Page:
Comic-Con 2011 kicks off with Preview Night (photos)
North America's largest comic book convention returns, and CNET editor Seth Rosenblatt provides a glimpse into Preview Night, originally for comics industry but now expanded to include some fans as well.
Batman, angry and large
North America's largest comic book convention starts in San Diego, and CNET editor Seth Rosenblatt showed up yesterday to provide a glimpse into Preview Night--originally for people working in the comics industry but now expanded to include some fans as well.
Here, an enormous screenprint of Batman from the upcoming Arkham City game hangs above the DC Comics booth.
Nine-year-old Mason Scott dePedro, costumed as Thor, stands in awe in front of the Marvel Comics booth, which has been designed to resemble Shield. His brother, six-year-old Lucas Walker dePedro, is dressed as Iron Man carrying Captain America's shield.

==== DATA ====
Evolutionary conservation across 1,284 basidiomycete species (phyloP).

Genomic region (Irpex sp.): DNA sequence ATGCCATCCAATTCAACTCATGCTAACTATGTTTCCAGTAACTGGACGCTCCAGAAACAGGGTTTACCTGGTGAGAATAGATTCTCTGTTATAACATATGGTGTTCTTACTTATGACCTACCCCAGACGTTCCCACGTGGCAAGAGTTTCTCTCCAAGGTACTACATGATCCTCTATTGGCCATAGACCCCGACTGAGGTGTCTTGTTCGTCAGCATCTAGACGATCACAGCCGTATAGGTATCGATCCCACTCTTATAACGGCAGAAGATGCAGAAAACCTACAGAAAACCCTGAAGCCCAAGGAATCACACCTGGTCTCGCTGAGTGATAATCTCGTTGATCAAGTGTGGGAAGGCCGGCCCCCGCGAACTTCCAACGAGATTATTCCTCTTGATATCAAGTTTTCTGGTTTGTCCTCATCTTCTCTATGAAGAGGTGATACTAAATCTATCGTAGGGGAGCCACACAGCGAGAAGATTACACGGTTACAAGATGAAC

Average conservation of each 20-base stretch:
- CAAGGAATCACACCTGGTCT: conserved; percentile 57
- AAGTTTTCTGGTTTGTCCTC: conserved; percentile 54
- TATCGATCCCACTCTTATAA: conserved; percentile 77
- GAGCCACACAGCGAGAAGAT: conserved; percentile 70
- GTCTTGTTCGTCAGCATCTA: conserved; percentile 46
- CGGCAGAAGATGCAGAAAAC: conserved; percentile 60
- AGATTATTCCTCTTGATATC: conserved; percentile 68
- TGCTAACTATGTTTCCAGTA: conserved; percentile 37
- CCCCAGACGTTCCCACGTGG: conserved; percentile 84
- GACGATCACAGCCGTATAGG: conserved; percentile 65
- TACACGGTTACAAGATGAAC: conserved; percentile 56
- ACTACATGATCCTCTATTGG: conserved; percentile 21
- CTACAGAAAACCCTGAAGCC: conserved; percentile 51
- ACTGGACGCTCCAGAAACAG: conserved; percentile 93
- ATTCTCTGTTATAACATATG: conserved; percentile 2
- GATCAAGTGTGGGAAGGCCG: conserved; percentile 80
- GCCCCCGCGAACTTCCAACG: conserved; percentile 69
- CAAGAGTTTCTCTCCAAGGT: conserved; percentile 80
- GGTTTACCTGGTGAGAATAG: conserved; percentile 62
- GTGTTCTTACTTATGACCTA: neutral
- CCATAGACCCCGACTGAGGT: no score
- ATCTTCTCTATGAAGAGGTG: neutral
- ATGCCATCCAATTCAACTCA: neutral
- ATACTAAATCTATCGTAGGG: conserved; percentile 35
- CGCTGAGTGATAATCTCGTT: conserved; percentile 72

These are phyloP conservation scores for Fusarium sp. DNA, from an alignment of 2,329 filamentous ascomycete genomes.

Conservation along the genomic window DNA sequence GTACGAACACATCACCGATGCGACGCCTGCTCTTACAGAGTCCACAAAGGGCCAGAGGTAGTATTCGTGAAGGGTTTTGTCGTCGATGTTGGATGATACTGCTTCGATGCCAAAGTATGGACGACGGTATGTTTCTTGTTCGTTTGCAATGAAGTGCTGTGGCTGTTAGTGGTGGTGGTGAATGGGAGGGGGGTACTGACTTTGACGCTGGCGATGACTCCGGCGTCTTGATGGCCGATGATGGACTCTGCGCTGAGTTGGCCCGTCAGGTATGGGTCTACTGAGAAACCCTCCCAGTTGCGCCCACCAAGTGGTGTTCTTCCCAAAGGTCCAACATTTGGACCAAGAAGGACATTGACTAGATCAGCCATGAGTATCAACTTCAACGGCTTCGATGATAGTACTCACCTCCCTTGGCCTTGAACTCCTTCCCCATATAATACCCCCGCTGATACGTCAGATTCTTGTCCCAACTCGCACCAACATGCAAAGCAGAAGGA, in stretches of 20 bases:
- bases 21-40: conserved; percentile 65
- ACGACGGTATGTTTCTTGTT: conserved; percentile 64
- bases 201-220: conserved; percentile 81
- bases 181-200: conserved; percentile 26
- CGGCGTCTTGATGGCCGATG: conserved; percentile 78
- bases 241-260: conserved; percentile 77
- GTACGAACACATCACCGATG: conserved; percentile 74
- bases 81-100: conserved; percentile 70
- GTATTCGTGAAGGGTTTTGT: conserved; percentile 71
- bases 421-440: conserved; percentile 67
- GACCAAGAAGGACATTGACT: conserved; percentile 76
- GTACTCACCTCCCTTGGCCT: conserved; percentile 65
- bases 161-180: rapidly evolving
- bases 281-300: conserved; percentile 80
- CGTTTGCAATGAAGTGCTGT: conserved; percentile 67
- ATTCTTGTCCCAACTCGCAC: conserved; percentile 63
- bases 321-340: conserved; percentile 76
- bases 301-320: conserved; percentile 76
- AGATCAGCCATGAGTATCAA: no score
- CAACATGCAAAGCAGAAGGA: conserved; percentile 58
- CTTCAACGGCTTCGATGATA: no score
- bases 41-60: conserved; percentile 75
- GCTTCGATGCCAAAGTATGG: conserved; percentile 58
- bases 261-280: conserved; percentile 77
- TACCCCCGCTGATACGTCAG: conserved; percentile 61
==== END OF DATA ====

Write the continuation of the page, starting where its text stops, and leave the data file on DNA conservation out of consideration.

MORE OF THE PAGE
Pop culture that's not actually a comic has been a growing part of Comic-Con, and Spartacus is just another example of Hollywood studios attempting to capture some of the comics geek's passion. Along with Hollywood studios comes Hollywood money, and elaborate booth sets like this one to prove it.
Popular comics artist Ken Lashley has been hired by Lucasfilm and BMW to illustrate key Star Wars scenes and characters on a car. Although there was no official confirmation, it's likely that the car will be given away during the convention.
A charity promotion with Viz Media and Autodesk has them recruiting artists with a digital hook to raise money for Japanese tsunami relief. Here, Kyle Runciman of Autodesk shows how the desktop version of the program works with a Wacom Cintiq.
Fans of the Walking Dead show and comic can re-create the gory scene where one character has to cut off his own hand to escape the zombies. In this photo, brothers Brandon Munoz, 14, and Michael Munoz, 13, pretend to struggle with the handcuffs and hacksaw. While Brandon is a comics fan and into manga, Michael told me that he doesn't read comics, showing that there's a lot to be said for well-made adaptations from any medium.